- When developing research topics, try to include careers content. For example, research 10 science-related occupations that would be involved with the next Rugby World Cup.
- Discuss the impact of natural events on employment. Build scenarios based on events such as the Napier earthquake.
- Investigate how research and development can enhance a company’s profits. Look for case studies of organisations such as 3M.
- Create a careers corner in your classroom. This could feature subject/occupation-related posters, tertiary posters, magazines and books that are related to mathematics and statistics, and newspaper articles.
- When doing out-of-classroom activities try to link careers content to each activity. For example, when visiting a work setting, have a set of questions students can ask about occupations and career pathways.
- Make the most of your students’ favourite medium. For example, create an exercise involving mobile learning. Ask students to text someone about something that is relevant to what they are doing in class. (For example, they might text a family member about the results of science investigations they've done.) This could also be an inter-class texting session. Ask students to text another student identifying three skills the latter has in your subject area.
- Encourage students to text or email Careers New Zealand and ask for information on a particular industry, occupation or course of study.
- Make the most of tertiary trips. Ask students to keep a diary of their visit and present back to the rest of the class.
- Create debate topics related to the science industry. For example, is genetic engineering ethical?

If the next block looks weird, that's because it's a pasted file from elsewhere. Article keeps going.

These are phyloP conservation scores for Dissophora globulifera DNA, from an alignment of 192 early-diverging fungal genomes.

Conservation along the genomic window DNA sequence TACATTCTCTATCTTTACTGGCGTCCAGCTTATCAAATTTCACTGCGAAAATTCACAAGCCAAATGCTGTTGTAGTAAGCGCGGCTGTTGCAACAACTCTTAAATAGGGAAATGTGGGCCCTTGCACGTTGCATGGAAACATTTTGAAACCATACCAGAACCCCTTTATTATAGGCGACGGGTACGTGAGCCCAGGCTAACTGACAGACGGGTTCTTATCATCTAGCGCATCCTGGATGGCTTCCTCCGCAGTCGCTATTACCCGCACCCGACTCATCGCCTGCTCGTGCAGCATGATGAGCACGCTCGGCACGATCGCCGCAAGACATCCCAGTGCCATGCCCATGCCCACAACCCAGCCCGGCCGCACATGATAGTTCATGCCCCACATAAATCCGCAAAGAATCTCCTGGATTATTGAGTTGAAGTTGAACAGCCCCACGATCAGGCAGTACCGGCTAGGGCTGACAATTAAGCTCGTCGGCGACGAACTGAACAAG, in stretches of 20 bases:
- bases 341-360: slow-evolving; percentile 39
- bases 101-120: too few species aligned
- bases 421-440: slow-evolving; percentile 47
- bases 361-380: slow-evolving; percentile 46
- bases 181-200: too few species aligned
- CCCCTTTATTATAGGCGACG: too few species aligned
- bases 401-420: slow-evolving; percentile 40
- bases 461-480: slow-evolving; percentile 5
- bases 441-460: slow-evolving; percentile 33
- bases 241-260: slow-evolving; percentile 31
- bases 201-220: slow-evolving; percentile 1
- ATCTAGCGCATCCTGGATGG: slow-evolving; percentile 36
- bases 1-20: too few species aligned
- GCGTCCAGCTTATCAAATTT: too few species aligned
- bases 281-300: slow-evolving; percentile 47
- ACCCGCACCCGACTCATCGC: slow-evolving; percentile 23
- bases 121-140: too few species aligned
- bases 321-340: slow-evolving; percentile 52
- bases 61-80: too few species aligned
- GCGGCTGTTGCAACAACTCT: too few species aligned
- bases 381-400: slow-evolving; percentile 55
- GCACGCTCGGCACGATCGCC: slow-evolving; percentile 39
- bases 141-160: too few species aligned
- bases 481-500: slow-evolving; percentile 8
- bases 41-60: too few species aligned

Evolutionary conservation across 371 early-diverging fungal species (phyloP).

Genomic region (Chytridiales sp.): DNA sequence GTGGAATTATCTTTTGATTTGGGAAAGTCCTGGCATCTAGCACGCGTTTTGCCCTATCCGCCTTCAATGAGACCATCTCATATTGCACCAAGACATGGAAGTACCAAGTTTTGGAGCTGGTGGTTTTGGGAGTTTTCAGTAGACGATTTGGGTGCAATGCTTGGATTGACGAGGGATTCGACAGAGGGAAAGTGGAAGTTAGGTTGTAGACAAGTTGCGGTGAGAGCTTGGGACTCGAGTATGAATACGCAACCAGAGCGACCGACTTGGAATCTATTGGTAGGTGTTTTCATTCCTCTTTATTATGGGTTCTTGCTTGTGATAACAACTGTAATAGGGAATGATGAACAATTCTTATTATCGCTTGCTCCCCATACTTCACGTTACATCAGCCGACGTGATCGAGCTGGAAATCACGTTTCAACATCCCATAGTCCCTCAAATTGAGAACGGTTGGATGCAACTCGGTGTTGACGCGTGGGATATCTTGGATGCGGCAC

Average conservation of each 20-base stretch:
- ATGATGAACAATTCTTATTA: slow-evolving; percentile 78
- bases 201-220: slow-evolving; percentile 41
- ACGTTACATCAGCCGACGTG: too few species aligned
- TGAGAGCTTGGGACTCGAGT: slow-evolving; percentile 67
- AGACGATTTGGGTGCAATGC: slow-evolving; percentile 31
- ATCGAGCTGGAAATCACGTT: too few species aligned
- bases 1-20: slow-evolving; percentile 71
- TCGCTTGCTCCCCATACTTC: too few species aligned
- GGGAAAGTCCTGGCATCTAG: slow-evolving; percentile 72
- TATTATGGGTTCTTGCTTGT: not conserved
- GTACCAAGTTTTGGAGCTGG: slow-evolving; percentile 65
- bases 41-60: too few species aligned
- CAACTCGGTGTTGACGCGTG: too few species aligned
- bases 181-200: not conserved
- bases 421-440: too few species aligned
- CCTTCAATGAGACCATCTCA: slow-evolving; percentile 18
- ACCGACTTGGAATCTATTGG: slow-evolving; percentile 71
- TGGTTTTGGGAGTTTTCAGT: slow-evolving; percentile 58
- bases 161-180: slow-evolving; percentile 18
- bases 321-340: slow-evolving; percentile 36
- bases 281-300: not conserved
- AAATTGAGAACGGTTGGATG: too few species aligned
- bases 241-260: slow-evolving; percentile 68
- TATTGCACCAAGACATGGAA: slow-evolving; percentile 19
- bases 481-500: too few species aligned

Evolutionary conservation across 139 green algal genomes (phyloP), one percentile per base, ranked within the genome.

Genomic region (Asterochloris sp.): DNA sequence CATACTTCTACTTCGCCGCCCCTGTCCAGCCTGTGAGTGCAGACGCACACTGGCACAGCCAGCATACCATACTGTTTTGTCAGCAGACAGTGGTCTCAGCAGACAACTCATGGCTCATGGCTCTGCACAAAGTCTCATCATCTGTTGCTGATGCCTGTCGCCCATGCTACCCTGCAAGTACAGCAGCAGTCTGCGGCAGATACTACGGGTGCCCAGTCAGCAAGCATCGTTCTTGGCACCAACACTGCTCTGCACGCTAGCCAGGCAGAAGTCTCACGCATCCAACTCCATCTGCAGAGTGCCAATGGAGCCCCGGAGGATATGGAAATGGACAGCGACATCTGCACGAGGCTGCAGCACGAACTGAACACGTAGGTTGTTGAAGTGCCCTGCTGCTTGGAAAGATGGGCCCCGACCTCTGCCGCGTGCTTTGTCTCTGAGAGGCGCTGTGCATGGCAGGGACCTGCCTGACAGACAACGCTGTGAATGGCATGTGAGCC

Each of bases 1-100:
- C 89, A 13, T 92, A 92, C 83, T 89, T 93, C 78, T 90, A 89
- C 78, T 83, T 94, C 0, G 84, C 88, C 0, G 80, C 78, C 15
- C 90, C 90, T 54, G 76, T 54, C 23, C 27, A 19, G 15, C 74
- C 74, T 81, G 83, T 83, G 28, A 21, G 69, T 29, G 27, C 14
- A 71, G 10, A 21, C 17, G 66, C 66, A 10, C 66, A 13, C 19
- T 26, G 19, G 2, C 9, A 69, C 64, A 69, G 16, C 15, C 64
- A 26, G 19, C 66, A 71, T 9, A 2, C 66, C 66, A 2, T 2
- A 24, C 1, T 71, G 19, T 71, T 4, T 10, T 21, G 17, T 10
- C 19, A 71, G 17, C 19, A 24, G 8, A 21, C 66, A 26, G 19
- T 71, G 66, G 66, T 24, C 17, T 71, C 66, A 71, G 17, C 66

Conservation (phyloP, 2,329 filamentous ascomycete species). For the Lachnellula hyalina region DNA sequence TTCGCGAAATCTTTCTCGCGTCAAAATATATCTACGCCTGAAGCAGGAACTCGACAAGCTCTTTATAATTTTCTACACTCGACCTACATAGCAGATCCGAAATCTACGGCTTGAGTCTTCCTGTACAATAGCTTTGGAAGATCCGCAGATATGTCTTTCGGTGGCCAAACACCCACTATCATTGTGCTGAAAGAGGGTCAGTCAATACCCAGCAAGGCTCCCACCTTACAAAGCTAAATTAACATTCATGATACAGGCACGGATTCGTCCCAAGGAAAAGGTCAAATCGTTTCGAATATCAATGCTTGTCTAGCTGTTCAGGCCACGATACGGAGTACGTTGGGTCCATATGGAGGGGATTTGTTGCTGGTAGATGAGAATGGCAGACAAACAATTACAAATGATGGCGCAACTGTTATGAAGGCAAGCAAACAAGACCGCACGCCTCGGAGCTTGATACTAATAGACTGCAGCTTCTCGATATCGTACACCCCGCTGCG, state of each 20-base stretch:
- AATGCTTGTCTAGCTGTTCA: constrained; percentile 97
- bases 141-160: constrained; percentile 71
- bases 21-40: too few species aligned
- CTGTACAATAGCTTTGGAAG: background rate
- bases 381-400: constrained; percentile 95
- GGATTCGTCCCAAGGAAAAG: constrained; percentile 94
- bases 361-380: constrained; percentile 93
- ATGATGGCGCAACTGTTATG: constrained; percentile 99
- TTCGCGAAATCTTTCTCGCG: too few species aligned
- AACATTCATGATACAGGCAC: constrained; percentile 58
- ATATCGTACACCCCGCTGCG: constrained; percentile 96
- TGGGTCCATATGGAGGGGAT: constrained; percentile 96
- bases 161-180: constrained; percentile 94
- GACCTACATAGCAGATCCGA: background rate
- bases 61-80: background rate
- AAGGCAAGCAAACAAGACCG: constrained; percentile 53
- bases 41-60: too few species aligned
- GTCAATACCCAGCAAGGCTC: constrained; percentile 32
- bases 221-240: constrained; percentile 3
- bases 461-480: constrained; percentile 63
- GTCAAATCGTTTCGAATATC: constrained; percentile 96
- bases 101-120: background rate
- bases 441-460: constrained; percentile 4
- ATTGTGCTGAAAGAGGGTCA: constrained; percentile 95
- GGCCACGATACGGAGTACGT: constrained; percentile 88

- Access video content on science careers from websites such as YouTube.
A wide range of activities will take place in your school during the year. Consider how you can incorporate career education into them. Event examples are:
- sports events
- school fundraising
- meal times at the school canteen
- sports events involving visits from other schools
- community events
- kapa haka
- careers expos.
Classroom discussion points
Take five minutes at the end of a lesson to have a discussion about careers, or set homework on a careers topic. Questions you could ask include:
- Which jobs can be related to science?
- How can the skills I am learning relate to job hunting?
- If I don’t want to work in the sciences, what other jobs can I think about?
- Who could you talk to if you wanted to find out about becoming a...?
- Why is a zoologist similar to an electrician? (You can use other occupation combinations.)
- What impact has science had on society, the economy, the way we use our leisure time, and employment or unemployment?
- What occupations link to my subject? Do I know anyone involved in these occupations who I could invite to visit students as part of my teaching programme?
- What research topics could my students cover that would help them explore science-related careers?
- What mediums can I use? What resources are out there for me?
- Can I link what I’m doing with other curriculum subjects? Who would I need to discuss this with?
- How can I make the most of my school’s careers adviser?
- How can I make sure that I am being inclusive of Māori and Pasifika world views?
Teacher reflection questions
- Do I know what my students’ career aspirations are?